Is you make longer strips of wood that are the width of a perpendicular line that intersects 2 opposite sides of you blocks you can then make each from two cuts. It is easier to show a picture based on the one attached.

Table saw would also function in the exact same way described above however a bandsaw would be safer if you are planning are cutting more than one piece at a time which would be more efficient. Bandsaw is always cutting in a downward motion. Table saw blades are moving in a circular motion so if one of the board caught the blade it could pull some out and cause kickback or worse. Not to say their is zero risk with the bandsaw. You could get blade jams and maybe snaps but those would be less likely to harm you. If you are planning on cutting one peice at a time this is not an issue. I would still use the bandsaw since it has a smaller kerf.

Clamps would also help in either case if they were attached to a mobile part of the sled and applying downward pressure. Building a custom sled would allow more room for these types of clamps.

The amount of wood you could do at one time is factored by the thickness of your wood, the throat size of the bandsaw and the abilty to keep it from moving while you are moving it.

All of this if fine and dandy in theory... It might be to difficult to do this safely if your pieces are as small as you described but as long as you are careful this could still be done.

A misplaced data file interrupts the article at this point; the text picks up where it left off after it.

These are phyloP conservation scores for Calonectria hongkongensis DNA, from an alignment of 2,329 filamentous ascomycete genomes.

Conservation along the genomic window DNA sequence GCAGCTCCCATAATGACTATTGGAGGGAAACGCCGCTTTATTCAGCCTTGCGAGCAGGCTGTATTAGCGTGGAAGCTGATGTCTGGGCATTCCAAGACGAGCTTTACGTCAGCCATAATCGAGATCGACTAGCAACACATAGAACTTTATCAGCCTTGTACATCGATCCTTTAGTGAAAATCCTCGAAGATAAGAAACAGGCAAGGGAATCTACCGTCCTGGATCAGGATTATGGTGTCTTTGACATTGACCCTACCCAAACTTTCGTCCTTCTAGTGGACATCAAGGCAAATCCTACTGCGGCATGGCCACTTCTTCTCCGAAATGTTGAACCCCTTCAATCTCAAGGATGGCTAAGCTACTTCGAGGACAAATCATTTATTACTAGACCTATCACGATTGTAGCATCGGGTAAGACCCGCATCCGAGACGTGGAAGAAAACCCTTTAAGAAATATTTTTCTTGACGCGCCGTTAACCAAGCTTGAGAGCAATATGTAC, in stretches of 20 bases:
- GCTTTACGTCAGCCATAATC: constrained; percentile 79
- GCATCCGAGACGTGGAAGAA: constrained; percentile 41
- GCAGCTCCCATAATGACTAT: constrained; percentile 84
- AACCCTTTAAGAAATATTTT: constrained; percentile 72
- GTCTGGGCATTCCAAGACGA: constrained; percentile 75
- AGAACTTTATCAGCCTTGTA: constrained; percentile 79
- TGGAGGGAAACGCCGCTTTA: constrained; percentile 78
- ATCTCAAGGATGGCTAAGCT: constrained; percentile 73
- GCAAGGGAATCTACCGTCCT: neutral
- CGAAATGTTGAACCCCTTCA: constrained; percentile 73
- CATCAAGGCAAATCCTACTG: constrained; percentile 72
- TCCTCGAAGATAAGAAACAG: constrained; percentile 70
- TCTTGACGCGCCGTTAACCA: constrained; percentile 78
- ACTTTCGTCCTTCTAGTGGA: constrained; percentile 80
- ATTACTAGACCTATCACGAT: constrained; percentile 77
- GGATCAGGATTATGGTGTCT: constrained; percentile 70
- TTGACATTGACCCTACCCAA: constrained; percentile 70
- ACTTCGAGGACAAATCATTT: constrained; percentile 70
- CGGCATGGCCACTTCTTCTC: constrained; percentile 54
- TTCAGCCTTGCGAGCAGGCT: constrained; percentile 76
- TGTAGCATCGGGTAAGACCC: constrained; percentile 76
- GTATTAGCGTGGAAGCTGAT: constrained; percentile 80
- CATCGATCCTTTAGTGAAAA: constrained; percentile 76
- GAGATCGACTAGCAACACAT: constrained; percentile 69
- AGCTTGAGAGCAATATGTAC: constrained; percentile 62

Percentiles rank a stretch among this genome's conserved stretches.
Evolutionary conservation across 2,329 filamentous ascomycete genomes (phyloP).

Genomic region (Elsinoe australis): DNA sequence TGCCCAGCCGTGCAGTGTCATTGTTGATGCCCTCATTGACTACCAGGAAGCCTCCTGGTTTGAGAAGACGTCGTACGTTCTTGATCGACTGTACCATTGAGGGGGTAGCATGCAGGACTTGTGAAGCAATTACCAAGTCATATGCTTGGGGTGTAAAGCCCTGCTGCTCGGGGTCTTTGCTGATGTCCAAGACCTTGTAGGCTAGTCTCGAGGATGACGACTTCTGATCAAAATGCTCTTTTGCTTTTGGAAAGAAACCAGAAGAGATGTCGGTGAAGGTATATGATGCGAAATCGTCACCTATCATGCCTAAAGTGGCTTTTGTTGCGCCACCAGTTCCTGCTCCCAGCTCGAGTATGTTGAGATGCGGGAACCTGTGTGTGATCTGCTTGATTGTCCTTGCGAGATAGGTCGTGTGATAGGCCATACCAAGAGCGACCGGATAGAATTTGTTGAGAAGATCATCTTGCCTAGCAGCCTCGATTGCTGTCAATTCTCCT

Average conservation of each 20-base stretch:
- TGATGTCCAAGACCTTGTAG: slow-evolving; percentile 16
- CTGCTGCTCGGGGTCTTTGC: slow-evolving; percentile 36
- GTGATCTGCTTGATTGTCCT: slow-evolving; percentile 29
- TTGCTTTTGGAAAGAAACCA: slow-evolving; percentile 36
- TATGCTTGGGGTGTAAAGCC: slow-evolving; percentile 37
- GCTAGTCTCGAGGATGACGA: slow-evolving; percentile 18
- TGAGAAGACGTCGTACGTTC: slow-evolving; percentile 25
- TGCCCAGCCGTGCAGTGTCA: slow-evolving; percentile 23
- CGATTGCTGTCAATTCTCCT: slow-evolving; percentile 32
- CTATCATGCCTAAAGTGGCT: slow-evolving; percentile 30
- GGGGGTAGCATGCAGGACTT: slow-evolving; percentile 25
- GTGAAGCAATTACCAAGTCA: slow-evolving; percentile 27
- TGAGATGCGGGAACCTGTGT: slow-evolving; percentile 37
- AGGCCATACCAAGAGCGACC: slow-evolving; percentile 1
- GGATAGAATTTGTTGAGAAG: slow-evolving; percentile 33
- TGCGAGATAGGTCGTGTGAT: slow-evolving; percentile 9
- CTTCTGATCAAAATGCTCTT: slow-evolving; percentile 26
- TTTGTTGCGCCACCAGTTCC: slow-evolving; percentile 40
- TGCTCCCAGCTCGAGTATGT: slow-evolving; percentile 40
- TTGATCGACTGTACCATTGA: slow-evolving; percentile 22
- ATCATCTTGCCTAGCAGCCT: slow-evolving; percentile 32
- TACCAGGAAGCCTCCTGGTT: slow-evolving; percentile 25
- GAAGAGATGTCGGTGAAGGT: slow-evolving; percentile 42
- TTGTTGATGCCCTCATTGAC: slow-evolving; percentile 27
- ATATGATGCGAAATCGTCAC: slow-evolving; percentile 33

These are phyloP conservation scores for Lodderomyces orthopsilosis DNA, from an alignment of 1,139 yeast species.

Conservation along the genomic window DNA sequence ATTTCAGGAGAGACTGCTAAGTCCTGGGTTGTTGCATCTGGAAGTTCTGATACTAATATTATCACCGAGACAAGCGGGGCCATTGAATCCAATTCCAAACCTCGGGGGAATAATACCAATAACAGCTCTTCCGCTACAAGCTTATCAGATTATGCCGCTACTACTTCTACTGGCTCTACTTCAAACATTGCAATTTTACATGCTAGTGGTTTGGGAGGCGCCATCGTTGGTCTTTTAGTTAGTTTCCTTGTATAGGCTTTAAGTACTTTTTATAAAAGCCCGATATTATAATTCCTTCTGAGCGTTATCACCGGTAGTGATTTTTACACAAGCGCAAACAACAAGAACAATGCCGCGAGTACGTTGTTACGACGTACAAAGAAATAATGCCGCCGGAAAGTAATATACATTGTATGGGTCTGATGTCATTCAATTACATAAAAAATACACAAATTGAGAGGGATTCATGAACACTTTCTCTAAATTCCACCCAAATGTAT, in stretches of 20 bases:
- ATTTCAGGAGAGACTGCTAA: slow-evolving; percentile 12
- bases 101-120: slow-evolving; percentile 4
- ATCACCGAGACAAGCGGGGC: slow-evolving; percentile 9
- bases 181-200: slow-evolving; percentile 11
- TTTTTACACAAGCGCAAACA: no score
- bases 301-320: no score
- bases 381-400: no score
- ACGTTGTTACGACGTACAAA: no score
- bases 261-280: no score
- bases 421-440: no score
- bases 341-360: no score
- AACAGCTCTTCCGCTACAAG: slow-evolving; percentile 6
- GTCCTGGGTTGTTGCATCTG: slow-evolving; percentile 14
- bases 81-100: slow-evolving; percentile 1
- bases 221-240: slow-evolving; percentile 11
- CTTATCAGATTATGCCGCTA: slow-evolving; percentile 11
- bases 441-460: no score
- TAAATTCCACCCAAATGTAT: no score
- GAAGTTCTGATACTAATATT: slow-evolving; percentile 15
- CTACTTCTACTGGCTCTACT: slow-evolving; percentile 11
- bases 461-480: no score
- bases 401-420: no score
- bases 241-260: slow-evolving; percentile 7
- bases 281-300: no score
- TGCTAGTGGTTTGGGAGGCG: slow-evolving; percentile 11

My suggestions above would help get the angles you need. Like you suggested another solution to get the same results every time would be to cut a thicker block using the suggestions above and the flip it on its side to run trough the band-saw along a fence.

• If we assume the rhombus is all that's needed, rather than having the alignment tabs shown in the picture, then I agree -- bandsaw or tablesaw, with a sled or with a miter gauge adjusted to exactly the right angle and a stop to make the length of the side repeatable. If those tabs are needed, see my suggestion of scroll saw. Oct 4 '15 at 0:41
• @keshlam I put the picture in there. The tabs from the photo are to illustrate the alignment of the pieces I doubt are part of the actual design. I was trying to add some sort of photo to give context. That was the one in the linked page of the OP
– Matt
Oct 4 '15 at 0:44
• @Matt, "The tabs from the photo are to illustrate the alignment of the pieces" dang, I thought they were a necessary part of the shape (and obviously one of the most challenging parts to shape by ANY conventional operation)! Still, cutting by laser may be the best option for absolute accuracy, but without them cutting by table saw or bandsaw is a lot more feasible. Oct 4 '15 at 8:12
• @Graphus I might be wrong. I only put that picture in there as it was from the wiki article. Without the photo it is hard to know what the OP wanted.
– Matt
Oct 4 '15 at 13:27
• Yeah, the tabs are not part of the tiles, they are just shown for alignment purposes.
– fred
Oct 4 '15 at 15:29

Or use a scroll saw (essentially, a powered coping saw/fretsaw) to cut these out following a template glued/transferred to the wood, then touch up the edges as needed to make them fit well. Fairly manual-task intensive, but it's a cheaper tool than the laser cutter. How many do you need? (Note that cutting several sheets stacked/pinned together is quite possible and would reduce the effort involved.)